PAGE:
Keeping Israel’s election economy together
April 9th 2019. Election day in Israel. It is not so much of who will be the biggest party, but which block on the political map will win. For now, Netanyahu’s right wing grouping has a slender lead, just.
For most of Israel’s 71 years and in direct contrast to most democracies, the issues of defense and foreign policy are seen as more important than the economy and social affairs. That is probably still true today, but how people feel about the shekel in their pocket is obviously a pertinent factor in how they will cast their vote at the polling station.
Let me be clear. Israel’s economy has been one way track upwards since the beginning of the century, barely effected by the 2008 global crisis. And Netanyahu, as Prime Minister or in other positions, has played a key role in that success. Just over 8% of the working population is involved in high-tech and they are generally doing very well.
Yet there is a feeling that the clouds are gathering. And even if they are, can Netanyahu keep the picture bright enough to control his support for another three weeks?
There has been a worrying trickle of less positive economic information over the past month:
- Growing budget deficit
- Inflation slightly above expectations
- Welfare payments not doing their job
- The cost of housing looks set to rise again
And so the list goes on. Crisis time it is not, but something is not right.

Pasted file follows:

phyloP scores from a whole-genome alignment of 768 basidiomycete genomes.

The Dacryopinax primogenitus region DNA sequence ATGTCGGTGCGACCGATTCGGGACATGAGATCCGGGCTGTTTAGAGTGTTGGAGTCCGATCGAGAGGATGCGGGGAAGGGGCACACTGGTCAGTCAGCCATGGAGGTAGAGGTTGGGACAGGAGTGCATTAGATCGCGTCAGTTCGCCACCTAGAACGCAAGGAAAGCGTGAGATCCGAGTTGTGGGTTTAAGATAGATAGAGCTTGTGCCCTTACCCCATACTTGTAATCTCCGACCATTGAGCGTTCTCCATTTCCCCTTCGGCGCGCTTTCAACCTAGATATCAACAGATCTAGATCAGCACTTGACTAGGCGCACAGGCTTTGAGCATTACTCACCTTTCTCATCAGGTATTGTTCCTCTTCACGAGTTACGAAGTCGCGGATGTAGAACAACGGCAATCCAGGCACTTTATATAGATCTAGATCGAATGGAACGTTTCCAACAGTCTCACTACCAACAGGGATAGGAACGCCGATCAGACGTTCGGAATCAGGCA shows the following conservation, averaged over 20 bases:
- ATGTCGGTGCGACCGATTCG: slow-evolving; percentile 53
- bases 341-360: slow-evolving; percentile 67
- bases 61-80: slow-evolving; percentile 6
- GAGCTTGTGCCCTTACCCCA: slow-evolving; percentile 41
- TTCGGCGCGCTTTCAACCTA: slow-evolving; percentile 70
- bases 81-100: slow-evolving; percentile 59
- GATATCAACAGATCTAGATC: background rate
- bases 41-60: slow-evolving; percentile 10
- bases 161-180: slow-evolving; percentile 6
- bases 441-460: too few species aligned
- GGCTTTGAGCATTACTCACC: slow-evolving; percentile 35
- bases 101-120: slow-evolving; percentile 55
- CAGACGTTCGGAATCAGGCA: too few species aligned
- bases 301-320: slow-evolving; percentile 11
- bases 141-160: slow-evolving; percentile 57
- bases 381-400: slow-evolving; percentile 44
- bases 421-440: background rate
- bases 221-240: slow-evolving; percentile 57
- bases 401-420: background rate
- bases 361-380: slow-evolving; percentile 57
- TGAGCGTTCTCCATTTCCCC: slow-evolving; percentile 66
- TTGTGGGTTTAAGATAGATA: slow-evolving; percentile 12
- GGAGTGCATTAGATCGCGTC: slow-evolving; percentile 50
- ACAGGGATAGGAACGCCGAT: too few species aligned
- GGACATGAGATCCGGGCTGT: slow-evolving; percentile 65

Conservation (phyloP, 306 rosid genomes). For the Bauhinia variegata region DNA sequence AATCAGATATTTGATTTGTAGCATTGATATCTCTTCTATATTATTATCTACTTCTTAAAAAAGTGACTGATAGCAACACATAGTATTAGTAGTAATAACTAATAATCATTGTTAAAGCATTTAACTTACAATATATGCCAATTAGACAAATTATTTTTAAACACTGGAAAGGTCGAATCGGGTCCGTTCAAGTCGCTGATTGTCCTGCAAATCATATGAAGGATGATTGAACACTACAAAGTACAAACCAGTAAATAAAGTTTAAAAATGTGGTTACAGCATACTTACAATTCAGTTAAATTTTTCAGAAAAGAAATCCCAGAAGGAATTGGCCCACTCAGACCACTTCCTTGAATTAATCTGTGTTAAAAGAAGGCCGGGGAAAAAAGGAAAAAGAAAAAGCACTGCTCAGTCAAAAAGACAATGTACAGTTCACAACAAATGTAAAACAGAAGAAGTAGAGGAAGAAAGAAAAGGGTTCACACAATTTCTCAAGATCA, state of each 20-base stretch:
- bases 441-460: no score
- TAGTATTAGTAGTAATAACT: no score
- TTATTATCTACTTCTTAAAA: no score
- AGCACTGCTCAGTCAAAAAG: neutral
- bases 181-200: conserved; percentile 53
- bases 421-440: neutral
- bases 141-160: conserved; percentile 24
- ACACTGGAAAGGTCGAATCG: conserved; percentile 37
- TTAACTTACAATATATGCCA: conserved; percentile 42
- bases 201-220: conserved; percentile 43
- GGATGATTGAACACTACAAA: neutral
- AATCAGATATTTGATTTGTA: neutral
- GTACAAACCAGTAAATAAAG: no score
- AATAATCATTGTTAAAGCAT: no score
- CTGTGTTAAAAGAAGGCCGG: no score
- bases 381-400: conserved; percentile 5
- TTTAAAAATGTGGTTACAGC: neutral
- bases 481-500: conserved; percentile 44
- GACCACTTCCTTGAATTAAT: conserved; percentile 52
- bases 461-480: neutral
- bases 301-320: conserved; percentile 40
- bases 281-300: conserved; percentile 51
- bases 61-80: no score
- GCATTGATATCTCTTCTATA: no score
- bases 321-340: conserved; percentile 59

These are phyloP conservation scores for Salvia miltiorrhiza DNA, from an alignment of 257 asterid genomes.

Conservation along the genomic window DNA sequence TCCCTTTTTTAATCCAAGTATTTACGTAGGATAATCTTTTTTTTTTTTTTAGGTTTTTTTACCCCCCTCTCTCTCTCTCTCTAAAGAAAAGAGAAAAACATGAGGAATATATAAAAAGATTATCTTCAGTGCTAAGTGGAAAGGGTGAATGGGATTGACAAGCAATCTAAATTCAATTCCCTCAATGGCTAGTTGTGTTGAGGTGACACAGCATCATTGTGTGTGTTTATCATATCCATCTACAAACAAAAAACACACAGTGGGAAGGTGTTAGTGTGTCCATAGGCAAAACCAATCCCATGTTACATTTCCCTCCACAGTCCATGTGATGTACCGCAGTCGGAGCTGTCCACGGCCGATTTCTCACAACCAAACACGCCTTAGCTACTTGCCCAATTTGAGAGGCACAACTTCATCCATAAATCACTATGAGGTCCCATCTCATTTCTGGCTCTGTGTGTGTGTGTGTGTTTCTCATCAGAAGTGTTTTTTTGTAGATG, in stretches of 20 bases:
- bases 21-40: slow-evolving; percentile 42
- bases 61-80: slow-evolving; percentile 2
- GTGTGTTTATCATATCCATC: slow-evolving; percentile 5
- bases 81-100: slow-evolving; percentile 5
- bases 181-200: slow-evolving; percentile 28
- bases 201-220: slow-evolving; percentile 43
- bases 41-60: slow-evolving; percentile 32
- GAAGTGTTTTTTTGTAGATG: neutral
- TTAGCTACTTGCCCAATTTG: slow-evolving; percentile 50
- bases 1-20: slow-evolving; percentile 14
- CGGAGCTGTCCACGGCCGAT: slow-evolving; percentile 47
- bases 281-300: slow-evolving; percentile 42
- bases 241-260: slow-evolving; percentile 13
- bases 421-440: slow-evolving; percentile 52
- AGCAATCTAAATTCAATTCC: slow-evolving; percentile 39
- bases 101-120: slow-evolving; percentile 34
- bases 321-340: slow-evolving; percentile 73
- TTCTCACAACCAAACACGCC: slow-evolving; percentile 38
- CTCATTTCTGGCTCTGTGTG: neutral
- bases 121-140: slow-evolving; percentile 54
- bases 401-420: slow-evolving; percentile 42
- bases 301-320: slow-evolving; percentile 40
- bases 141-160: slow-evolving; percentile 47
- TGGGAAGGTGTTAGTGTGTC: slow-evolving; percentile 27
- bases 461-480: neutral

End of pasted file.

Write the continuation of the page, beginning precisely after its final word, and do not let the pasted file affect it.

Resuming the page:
The most indicative sign of this is the price of fruit and vegetables. Now Israel was set up as an agricultural economy. There are hundreds of farms – private, kibbutzim and so on.
The previous government promised that the cost of living would be a key part of their next programme. Would this mean a freer approach and the reduction of duties on the import of fresh produce? Prices stabilizing?
You must be joking! Over the same period since the early 2000s, prices have nearly doubled. Out of season fruit are just not available. The local farmers are still protected, even though they will argue that they are given a raw deal by the big chains of supermarkets. Competition is stifled. So much for the free economics, preached by Netanyahu.
Last weekend, I read the most bizarre analysis. In order to override the power of the chains, more and more farmers are setting up their own local shops. Great. However, the newspaper “The Marker” compared 14 types of products, sold in three private shops and also in four chains.
You would have expected that the farmers could offer the best deals as they do not have to bare the cost of middle men. Again, you must be joking! Of the nearly 100 prices in the table, almost without exception, the farmers were the most expensive.
And this is the economy that Netanyahu is trying to sell to the electorate as a picture of achievement.